In regression we are dealing with a situation in which the response variable is quantitative and
the independent variable also is quantitative. If the independent variable is categorical then we
must use a different approach referred to as analysis of variance (AOV). The initial approach is
to compare the response across different subpopulations identified by the categorical variable.
For example, the data set in

http://www.utdallas.edu/~ammann/stat3355scripts/anorexia.txt

represents the results of an experiment to compare effectiveness of different treatments for
anorexia patients. These patients were randomly assigned to one of 3 treatments: *Cont*
(control), *CBT*, and *FT*. Each patient was weighed at the beginning of the treatment
period, participated in the assigned treatment program, and then was weighed again at the conclusion
of the study. The goal of treatment for anorexia is to increase a patient's weight.

The basic research question of interest here is to determine what differences, if any, exist among
these treatments. Initially this question will be considered by comparing the mean response among
treatments, and a model that represents this can be expressed as:

where represents the increase in weight (

This model can be reformulated to enable use of regression algorithms for the analysis. This is
done by changing to an effects model in which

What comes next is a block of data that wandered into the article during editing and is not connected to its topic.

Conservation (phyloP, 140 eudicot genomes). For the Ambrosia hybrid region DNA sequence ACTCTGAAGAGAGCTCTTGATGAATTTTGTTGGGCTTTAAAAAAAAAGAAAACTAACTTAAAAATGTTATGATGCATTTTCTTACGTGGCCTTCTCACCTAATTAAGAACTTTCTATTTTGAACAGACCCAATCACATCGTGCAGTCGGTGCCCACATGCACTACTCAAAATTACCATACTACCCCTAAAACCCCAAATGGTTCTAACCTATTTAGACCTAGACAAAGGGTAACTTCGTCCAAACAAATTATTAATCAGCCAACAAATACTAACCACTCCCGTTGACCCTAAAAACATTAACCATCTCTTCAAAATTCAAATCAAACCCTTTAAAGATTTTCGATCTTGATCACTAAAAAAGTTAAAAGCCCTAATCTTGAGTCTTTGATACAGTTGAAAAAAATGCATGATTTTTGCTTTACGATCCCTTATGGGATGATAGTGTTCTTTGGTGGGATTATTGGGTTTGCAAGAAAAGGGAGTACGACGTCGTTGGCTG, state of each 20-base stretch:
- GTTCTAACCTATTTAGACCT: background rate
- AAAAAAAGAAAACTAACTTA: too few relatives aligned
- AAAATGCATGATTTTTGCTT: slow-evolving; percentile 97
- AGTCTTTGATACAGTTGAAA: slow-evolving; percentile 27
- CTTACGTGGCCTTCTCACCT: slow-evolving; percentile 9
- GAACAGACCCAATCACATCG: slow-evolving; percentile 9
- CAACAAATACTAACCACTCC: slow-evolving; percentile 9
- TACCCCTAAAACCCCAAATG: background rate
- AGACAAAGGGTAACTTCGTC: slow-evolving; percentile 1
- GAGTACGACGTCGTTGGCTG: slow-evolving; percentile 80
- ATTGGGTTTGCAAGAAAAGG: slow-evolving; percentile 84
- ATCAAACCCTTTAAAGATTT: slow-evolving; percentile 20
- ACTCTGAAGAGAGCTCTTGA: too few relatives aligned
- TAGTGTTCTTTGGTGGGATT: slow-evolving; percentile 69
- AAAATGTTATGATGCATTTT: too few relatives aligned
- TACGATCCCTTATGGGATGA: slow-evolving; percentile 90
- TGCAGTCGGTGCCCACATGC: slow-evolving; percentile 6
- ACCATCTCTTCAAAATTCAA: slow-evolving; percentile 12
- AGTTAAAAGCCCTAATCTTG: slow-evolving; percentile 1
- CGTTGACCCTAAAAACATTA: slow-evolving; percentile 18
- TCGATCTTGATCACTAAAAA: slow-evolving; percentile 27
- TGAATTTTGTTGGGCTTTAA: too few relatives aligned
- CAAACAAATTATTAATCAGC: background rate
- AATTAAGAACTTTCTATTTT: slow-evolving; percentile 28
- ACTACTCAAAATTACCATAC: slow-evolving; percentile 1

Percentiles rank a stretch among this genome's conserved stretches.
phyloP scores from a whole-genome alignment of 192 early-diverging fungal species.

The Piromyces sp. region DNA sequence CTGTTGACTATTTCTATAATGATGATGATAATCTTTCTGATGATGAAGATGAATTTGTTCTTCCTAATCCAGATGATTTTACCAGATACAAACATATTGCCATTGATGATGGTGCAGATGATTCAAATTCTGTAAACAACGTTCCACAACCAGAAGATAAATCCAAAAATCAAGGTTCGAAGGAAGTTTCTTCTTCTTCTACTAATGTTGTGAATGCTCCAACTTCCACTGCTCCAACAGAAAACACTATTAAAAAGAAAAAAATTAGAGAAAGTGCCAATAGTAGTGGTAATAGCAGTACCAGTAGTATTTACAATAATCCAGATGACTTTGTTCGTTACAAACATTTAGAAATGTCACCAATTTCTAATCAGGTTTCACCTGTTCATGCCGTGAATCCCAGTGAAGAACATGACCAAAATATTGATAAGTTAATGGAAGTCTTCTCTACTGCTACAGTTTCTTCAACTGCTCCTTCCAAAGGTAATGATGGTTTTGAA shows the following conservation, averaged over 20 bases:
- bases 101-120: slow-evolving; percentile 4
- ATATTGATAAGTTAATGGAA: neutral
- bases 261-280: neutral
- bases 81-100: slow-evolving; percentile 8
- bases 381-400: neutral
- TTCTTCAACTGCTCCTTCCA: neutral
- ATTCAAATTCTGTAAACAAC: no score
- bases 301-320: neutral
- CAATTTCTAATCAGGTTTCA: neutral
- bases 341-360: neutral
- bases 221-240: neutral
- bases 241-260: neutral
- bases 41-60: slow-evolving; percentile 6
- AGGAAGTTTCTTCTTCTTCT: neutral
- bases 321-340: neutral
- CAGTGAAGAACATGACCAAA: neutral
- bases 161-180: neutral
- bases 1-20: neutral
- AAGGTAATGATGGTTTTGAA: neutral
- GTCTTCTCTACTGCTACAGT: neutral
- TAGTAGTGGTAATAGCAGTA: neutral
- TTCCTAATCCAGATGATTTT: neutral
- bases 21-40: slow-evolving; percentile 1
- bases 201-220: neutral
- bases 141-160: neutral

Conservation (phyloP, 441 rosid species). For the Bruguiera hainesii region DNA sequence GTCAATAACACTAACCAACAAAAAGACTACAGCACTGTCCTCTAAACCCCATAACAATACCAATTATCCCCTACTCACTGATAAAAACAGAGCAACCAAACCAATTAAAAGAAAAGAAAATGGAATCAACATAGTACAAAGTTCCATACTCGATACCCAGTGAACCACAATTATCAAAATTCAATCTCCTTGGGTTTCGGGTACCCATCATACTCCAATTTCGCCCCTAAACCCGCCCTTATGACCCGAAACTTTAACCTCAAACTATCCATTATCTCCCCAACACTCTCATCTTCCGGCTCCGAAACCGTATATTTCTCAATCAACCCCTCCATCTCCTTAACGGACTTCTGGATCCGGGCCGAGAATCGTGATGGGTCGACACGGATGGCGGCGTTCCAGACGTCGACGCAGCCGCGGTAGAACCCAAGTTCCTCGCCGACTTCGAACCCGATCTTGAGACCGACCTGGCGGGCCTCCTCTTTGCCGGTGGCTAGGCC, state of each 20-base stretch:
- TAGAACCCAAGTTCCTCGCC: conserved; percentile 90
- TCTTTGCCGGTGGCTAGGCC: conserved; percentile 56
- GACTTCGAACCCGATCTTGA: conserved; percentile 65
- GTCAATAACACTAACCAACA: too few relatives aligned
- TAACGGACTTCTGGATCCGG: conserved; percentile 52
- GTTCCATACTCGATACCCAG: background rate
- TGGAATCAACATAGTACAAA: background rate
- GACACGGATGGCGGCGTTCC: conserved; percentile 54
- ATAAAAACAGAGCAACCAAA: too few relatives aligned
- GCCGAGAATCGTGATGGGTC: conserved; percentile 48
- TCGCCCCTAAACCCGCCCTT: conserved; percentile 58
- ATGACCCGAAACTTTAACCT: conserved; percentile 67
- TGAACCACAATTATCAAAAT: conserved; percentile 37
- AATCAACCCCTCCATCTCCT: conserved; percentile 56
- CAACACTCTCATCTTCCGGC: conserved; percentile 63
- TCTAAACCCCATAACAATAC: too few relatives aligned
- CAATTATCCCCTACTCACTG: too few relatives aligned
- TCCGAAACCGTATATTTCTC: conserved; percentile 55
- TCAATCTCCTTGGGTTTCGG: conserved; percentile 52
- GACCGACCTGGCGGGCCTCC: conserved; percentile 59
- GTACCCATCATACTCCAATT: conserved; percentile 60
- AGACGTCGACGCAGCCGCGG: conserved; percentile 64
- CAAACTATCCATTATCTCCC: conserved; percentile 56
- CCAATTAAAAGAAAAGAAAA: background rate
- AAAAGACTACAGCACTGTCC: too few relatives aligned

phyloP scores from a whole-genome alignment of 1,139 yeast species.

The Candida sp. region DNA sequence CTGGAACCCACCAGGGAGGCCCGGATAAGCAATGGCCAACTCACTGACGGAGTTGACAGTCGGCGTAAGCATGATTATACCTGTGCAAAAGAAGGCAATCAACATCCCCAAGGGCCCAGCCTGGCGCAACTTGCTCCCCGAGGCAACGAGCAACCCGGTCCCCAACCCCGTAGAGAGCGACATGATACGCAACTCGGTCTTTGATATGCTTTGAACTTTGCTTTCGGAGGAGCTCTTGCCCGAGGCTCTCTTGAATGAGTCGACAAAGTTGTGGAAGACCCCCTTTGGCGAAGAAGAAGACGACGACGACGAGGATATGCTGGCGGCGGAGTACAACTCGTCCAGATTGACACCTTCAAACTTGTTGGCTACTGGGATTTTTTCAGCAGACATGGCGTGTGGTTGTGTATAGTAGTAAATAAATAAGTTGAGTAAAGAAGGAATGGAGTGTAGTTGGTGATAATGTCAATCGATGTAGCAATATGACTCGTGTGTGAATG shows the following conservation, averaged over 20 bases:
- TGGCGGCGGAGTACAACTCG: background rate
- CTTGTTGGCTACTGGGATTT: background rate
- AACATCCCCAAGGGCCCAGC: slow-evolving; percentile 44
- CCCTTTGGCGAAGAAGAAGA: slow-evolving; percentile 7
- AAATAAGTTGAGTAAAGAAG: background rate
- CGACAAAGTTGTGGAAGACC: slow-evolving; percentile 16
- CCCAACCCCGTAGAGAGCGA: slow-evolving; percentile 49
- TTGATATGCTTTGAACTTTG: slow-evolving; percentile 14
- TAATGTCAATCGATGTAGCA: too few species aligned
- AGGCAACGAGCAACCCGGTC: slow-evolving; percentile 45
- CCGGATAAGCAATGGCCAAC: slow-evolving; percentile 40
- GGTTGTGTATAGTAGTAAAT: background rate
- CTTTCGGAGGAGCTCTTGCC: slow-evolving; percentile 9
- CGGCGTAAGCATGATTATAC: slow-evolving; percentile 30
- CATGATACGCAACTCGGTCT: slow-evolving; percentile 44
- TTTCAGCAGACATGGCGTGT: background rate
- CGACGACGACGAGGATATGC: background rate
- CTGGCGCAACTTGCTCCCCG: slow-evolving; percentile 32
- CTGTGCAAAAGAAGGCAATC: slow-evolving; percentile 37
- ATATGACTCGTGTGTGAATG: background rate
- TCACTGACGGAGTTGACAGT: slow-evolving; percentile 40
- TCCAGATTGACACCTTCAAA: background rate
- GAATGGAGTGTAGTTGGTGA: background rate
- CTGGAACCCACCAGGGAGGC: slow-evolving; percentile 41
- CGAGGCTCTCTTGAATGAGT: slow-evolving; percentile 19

This model is over-specified, that is, there is one more paramter than groups, so we must add a constraint on the parameters. The default constraint used in

The process used to test these hypotheses can be summarized as follows.

- Test for homogeneity of variance using Levene's test:
library(lawstat) levene.test(Y,Group)

where*Y*is the name of the response variable and*Group*is the name of the grouping variable. If this test fails to reject, then there is not strong evidence against homogeneity of variance and so we proceed under this assumption. - If variances are rasonably homogeneous, then fit an AOV model and check residual plots.
Y.aov = aov(Y ~ Group) plot(Y.aov,which=1:2)

If normality assumption is reasonable, then perform overall F-test of equality of means. The default*summary*function returns standard analysis of variance table. Parameter estimates can be obtained using*summary.lm*. The*(Intercept)*term in this summary refers to the mean of the first level of the grouping variable. The other terms represent deviations of the corresponding group means from the first group mean.summary(Y.aov) summary.lm(Y.aov)

If the overall F-test is significant, then pairwise comparisons of group means can be obtained with the*pairwise.t.test*function. Assuming reasonably homogeneous variances, then we can use the pooled s.d. The overall F-test controls experiment-wise error, so p-values don't need to be adjusted.pairwise.t.test(Y ~ Group, p.adjust.method="none")

- If Levene's test rejects, then homogeneity of variance is not a reasonable assumption. In
that case we can make pairwise comparisons of group means using two-sample t-tests. However,
since we no longer have the overall F-test available to control experiment-wise error then we
must adjust p-values of the individual two-sample t-tests. In most situations adjustment method
`holm`gives the best results.pairwise.t.test(Y ~ Group, pool.sd=FALSE, p.adjust.method="holm")

An example of AOV is given in the following script: http://www.utdallas.edu/~ammann/stat3355scripts/anorexia.r

2017-11-16